Home > Auto > News > Jaguar XE diesel review: Does an oil-burner go well with it’s sporty character?

Jaguar has positioned the petrol variants of the XE as the sporty choice among luxury sedans. But, in a segment where diesels still reign supreme, it needed something to take the diesel A4, 3-series and C-class, and that's where the XE 20d steps in. It is powered by a 2.0-litre, turbo-diesel engine that makes 180hp and 430Nm. These numbers are 10hp down and 30Nm up, respectively, on what the A4 35TDI and 320d's engines make, but are more than the Mercedes-Benz C 220d's.

The weak link in the package is the rear bench. The seat itself is really comfortable but you just can't stretch out here like you can in its rivals. Really, the best place to be is behind the wheel. Do note, the XE is one of those cars where the trim level you opt for dictates how much you'll like the cabin. Base Pure and mid-spec Prestige versions as the model tested get rather drab all-black interiors, while the fully-loaded Portfolio trim's dual-tone combo is far more appealing. Opt for a lower variant and you'll also have to make do with a smaller touchscreen infotainment system and fewer comfort features.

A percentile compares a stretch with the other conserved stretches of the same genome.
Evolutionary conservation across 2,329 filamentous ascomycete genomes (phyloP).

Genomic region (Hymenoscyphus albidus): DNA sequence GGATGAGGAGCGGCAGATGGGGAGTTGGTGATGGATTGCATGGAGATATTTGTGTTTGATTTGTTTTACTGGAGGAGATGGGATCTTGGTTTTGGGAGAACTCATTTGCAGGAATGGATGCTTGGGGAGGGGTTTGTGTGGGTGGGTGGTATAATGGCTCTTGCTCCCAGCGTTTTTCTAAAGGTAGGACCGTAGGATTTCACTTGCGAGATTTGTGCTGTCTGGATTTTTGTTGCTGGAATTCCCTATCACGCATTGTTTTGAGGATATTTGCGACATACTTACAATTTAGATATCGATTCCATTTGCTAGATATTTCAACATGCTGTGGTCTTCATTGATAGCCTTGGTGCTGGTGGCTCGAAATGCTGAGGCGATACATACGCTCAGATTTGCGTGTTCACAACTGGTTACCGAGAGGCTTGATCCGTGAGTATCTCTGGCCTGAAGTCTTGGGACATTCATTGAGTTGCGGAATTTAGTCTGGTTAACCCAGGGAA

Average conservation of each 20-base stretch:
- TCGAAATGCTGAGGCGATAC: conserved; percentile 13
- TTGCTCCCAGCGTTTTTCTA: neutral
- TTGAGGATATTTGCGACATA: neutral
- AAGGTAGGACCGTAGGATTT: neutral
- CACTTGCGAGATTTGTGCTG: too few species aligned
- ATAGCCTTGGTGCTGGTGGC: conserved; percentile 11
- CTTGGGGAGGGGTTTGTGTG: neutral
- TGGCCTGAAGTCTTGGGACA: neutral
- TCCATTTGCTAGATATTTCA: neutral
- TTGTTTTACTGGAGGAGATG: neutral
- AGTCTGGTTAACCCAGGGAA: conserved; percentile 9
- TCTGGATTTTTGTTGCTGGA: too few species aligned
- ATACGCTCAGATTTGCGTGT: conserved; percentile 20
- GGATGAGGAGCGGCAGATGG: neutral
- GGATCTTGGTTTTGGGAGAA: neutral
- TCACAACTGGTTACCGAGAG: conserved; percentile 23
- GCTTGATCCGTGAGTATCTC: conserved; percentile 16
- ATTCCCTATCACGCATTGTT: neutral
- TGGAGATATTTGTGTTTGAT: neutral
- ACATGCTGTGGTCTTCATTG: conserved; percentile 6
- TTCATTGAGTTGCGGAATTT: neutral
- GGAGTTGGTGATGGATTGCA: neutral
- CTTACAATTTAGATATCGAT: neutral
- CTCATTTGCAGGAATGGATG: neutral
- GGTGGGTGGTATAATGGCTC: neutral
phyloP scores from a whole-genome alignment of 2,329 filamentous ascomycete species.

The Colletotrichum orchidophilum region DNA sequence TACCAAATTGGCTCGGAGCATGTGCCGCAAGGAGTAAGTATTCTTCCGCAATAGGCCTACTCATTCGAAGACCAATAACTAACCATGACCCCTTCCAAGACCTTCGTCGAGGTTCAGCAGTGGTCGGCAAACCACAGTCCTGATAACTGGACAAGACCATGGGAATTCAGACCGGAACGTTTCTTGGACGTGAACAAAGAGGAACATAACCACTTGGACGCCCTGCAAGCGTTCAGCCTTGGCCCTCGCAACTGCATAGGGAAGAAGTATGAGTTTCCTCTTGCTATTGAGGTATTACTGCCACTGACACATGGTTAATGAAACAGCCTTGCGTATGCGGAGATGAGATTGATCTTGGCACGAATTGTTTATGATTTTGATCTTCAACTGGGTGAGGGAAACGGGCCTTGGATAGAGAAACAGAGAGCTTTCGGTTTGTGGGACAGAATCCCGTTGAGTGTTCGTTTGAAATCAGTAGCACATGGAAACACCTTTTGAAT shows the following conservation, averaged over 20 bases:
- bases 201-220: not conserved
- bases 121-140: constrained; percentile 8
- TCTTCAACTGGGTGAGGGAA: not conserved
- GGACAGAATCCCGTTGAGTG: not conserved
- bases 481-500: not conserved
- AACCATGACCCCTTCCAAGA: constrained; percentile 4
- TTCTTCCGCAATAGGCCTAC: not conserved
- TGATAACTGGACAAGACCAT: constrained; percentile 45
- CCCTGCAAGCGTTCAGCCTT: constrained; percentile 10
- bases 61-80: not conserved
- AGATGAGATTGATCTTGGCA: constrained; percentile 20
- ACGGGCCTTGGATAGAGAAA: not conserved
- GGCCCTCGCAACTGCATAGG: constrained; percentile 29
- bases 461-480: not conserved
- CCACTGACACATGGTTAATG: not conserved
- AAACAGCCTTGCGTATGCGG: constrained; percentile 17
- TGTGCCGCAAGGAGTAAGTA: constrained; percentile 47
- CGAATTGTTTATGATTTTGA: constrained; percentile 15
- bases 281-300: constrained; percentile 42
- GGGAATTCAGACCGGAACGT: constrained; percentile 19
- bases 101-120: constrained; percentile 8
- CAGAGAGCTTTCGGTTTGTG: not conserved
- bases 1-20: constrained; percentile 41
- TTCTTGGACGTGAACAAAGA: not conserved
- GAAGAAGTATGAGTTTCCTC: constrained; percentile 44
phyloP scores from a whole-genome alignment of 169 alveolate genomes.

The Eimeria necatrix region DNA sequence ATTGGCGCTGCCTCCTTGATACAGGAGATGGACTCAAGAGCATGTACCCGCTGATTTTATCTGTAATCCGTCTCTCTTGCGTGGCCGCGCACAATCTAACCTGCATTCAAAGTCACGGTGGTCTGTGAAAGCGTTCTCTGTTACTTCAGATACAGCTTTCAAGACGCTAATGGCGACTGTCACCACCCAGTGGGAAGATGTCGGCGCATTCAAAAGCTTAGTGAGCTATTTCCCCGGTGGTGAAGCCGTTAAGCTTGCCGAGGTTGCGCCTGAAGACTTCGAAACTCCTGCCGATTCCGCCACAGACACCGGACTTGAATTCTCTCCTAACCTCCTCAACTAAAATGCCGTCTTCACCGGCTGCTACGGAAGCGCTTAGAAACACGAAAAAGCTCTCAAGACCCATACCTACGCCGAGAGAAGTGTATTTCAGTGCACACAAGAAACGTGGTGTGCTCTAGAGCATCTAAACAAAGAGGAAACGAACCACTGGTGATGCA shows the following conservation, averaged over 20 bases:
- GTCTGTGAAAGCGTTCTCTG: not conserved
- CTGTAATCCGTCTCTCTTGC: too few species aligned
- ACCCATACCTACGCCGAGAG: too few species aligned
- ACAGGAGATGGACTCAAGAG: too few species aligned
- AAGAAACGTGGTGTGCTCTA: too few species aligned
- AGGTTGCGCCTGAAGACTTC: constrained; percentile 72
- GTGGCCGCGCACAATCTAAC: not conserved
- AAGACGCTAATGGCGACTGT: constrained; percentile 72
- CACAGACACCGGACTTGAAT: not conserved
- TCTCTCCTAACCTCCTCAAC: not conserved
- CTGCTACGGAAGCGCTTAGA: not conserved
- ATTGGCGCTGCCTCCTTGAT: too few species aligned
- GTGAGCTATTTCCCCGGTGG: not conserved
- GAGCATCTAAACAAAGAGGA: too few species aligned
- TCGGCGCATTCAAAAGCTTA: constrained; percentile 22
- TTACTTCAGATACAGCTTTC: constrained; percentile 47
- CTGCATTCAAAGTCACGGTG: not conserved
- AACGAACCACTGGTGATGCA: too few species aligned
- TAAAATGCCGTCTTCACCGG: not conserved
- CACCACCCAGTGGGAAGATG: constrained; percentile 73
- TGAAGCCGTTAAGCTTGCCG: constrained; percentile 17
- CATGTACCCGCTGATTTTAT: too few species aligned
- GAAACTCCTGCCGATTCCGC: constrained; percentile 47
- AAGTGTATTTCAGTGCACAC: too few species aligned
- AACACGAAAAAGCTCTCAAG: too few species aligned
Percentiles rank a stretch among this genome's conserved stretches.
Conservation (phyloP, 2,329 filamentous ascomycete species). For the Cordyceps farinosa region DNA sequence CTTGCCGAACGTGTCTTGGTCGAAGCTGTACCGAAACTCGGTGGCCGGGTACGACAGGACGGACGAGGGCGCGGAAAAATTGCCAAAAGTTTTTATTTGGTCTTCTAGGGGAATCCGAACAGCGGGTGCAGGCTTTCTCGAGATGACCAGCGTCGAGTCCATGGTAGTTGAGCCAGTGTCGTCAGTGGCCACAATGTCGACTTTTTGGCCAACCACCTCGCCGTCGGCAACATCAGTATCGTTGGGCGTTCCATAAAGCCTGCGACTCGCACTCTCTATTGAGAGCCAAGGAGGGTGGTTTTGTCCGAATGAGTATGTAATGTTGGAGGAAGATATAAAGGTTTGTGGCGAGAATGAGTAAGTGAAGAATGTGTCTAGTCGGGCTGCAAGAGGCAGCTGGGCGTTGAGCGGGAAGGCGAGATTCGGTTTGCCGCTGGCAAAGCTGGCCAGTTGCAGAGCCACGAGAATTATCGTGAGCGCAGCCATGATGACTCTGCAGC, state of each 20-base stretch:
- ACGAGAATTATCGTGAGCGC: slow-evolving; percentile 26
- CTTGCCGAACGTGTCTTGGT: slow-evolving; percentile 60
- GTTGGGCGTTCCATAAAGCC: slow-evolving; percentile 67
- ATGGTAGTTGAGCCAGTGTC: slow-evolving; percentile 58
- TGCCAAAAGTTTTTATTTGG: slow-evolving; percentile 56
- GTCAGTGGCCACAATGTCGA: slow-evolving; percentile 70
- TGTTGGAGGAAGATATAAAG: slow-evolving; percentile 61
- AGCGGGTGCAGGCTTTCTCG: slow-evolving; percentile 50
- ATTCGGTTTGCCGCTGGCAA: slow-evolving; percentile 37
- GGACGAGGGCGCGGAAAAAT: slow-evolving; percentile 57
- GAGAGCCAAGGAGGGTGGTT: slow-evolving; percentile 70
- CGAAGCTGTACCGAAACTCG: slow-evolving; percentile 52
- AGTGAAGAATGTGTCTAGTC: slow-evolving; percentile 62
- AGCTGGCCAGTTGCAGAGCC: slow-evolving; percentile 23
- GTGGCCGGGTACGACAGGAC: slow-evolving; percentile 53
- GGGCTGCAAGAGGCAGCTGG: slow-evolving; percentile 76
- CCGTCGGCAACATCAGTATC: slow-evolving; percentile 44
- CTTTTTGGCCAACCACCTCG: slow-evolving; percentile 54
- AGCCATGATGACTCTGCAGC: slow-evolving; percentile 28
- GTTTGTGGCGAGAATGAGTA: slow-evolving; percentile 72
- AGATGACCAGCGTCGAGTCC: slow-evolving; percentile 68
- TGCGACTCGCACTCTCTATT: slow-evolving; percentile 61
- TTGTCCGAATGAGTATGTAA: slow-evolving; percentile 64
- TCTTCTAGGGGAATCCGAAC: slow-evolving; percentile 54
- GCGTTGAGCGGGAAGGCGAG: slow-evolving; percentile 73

This 2.0-litre motor is the same one that powers the bigger XF, and its punchy nature goes down well with the XE's sporty pretensions. The engine feels quicker than its claimed 9-second 0-100kph time would suggest and acceleration during regular driving is good too.

The eight-speed automatic gearbox also does an impressive job of swapping cogs, especially in Dynamic drive mode, where power is on tap from the word go. The XE also adapts well to a relaxed driving style. The gearbox keeps engine revs and noise levels low. It's just that the engine isn't as quiet as it ought to be. The engine grumbles a bit every time you want to make a quick move, and you just won't get the same sense of calm in the cabin as you would in the Audi A4 35TDI.

Like its petrol sibling, the XE diesel succeeds in putting the driver at the heart of the action. It's an absolute joy to drive on curvy roads, plus, ride quality is impressive too. It's only on some occasions that the XE will thud and thump on our roads.

If you are interested in an XE diesel, you'll be best off extending your budget and splurging on the fully loaded Portfolio variant, which at 43.21 lakh (ex-showroom, India), costs about the same as top-spec rival sedans. But, if you are willing to do so, why not just go for the 2.0-litre turbo-petrol-powered XE 25t Portfolio that actually costs about 1 lakh less? Yes, It will be more expensive to run than the diesel but a sporty sedan like the XE needs a fitting engine. And in this regard, the 25t's 240hp petrol is it.